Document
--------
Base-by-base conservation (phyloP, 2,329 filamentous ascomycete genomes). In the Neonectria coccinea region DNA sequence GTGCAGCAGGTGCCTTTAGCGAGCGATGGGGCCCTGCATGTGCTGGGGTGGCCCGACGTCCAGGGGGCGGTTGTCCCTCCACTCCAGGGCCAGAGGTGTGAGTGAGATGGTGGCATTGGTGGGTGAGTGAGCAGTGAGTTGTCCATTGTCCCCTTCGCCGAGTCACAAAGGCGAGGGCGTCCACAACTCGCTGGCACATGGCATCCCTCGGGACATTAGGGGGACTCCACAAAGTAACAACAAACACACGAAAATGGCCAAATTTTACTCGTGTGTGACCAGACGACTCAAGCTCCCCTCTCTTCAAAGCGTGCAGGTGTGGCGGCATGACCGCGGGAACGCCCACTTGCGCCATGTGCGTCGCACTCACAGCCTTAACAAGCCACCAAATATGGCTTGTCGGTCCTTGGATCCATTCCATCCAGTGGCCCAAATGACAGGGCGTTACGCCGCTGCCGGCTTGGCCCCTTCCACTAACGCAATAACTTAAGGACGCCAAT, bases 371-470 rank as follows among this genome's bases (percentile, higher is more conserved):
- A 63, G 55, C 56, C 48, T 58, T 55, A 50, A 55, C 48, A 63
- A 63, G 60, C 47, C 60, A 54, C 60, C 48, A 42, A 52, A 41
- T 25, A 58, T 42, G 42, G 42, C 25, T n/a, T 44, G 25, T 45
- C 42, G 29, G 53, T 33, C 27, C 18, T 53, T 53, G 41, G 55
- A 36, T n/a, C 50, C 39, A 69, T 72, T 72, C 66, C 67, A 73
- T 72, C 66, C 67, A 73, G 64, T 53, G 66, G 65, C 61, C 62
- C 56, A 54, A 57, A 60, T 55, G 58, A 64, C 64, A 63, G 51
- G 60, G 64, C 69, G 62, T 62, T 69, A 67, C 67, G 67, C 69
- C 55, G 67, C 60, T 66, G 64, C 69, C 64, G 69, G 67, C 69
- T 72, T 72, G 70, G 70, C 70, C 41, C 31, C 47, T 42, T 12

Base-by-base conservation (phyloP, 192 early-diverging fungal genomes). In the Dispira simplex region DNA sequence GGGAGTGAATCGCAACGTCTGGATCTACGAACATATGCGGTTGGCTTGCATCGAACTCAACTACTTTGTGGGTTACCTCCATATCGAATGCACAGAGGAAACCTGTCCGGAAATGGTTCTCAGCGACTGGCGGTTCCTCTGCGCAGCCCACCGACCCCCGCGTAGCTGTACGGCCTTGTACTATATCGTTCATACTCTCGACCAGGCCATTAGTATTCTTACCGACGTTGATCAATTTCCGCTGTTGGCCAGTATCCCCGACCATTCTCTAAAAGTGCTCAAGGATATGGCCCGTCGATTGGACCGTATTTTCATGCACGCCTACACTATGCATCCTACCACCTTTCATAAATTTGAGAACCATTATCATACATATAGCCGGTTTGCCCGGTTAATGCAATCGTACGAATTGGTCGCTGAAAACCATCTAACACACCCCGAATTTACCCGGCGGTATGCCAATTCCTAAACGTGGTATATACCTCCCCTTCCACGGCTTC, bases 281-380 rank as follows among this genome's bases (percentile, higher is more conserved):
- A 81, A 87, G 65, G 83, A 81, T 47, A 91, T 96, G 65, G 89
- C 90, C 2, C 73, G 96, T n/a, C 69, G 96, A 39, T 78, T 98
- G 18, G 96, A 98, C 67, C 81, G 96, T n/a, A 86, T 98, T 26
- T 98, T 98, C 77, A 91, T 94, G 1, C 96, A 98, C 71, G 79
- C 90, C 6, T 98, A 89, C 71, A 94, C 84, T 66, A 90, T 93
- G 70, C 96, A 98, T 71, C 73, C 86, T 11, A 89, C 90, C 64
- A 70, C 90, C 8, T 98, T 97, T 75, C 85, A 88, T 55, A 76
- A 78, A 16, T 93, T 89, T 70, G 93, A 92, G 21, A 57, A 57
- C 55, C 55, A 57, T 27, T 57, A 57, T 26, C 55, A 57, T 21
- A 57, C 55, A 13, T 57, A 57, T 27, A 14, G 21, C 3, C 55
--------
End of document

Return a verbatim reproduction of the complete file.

Base-by-base conservation (phyloP, 2,329 filamentous ascomycete genomes). In the Neonectria coccinea region DNA sequence GTGCAGCAGGTGCCTTTAGCGAGCGATGGGGCCCTGCATGTGCTGGGGTGGCCCGACGTCCAGGGGGCGGTTGTCCCTCCACTCCAGGGCCAGAGGTGTGAGTGAGATGGTGGCATTGGTGGGTGAGTGAGCAGTGAGTTGTCCATTGTCCCCTTCGCCGAGTCACAAAGGCGAGGGCGTCCACAACTCGCTGGCACATGGCATCCCTCGGGACATTAGGGGGACTCCACAAAGTAACAACAAACACACGAAAATGGCCAAATTTTACTCGTGTGTGACCAGACGACTCAAGCTCCCCTCTCTTCAAAGCGTGCAGGTGTGGCGGCATGACCGCGGGAACGCCCACTTGCGCCATGTGCGTCGCACTCACAGCCTTAACAAGCCACCAAATATGGCTTGTCGGTCCTTGGATCCATTCCATCCAGTGGCCCAAATGACAGGGCGTTACGCCGCTGCCGGCTTGGCCCCTTCCACTAACGCAATAACTTAAGGACGCCAAT, bases 371-470 rank as follows among this genome's bases (percentile, higher is more conserved):
- A 63, G 55, C 56, C 48, T 58, T 55, A 50, A 55, C 48, A 63
- A 63, G 60, C 47, C 60, A 54, C 60, C 48, A 42, A 52, A 41
- T 25, A 58, T 42, G 42, G 42, C 25, T n/a, T 44, G 25, T 45
- C 42, G 29, G 53, T 33, C 27, C 18, T 53, T 53, G 41, G 55
- A 36, T n/a, C 50, C 39, A 69, T 72, T 72, C 66, C 67, A 73
- T 72, C 66, C 67, A 73, G 64, T 53, G 66, G 65, C 61, C 62
- C 56, A 54, A 57, A 60, T 55, G 58, A 64, C 64, A 63, G 51
- G 60, G 64, C 69, G 62, T 62, T 69, A 67, C 67, G 67, C 69
- C 55, G 67, C 60, T 66, G 64, C 69, C 64, G 69, G 67, C 69
- T 72, T 72, G 70, G 70, C 70, C 41, C 31, C 47, T 42, T 12

Base-by-base conservation (phyloP, 192 early-diverging fungal genomes). In the Dispira simplex region DNA sequence GGGAGTGAATCGCAACGTCTGGATCTACGAACATATGCGGTTGGCTTGCATCGAACTCAACTACTTTGTGGGTTACCTCCATATCGAATGCACAGAGGAAACCTGTCCGGAAATGGTTCTCAGCGACTGGCGGTTCCTCTGCGCAGCCCACCGACCCCCGCGTAGCTGTACGGCCTTGTACTATATCGTTCATACTCTCGACCAGGCCATTAGTATTCTTACCGACGTTGATCAATTTCCGCTGTTGGCCAGTATCCCCGACCATTCTCTAAAAGTGCTCAAGGATATGGCCCGTCGATTGGACCGTATTTTCATGCACGCCTACACTATGCATCCTACCACCTTTCATAAATTTGAGAACCATTATCATACATATAGCCGGTTTGCCCGGTTAATGCAATCGTACGAATTGGTCGCTGAAAACCATCTAACACACCCCGAATTTACCCGGCGGTATGCCAATTCCTAAACGTGGTATATACCTCCCCTTCCACGGCTTC, bases 281-380 rank as follows among this genome's bases (percentile, higher is more conserved):
- A 81, A 87, G 65, G 83, A 81, T 47, A 91, T 96, G 65, G 89
- C 90, C 2, C 73, G 96, T n/a, C 69, G 96, A 39, T 78, T 98
- G 18, G 96, A 98, C 67, C 81, G 96, T n/a, A 86, T 98, T 26
- T 98, T 98, C 77, A 91, T 94, G 1, C 96, A 98, C 71, G 79
- C 90, C 6, T 98, A 89, C 71, A 94, C 84, T 66, A 90, T 93
- G 70, C 96, A 98, T 71, C 73, C 86, T 11, A 89, C 90, C 64
- A 70, C 90, C 8, T 98, T 97, T 75, C 85, A 88, T 55, A 76
- A 78, A 16, T 93, T 89, T 70, G 93, A 92, G 21, A 57, A 57
- C 55, C 55, A 57, T 27, T 57, A 57, T 26, C 55, A 57, T 21
- A 57, C 55, A 13, T 57, A 57, T 27, A 14, G 21, C 3, C 55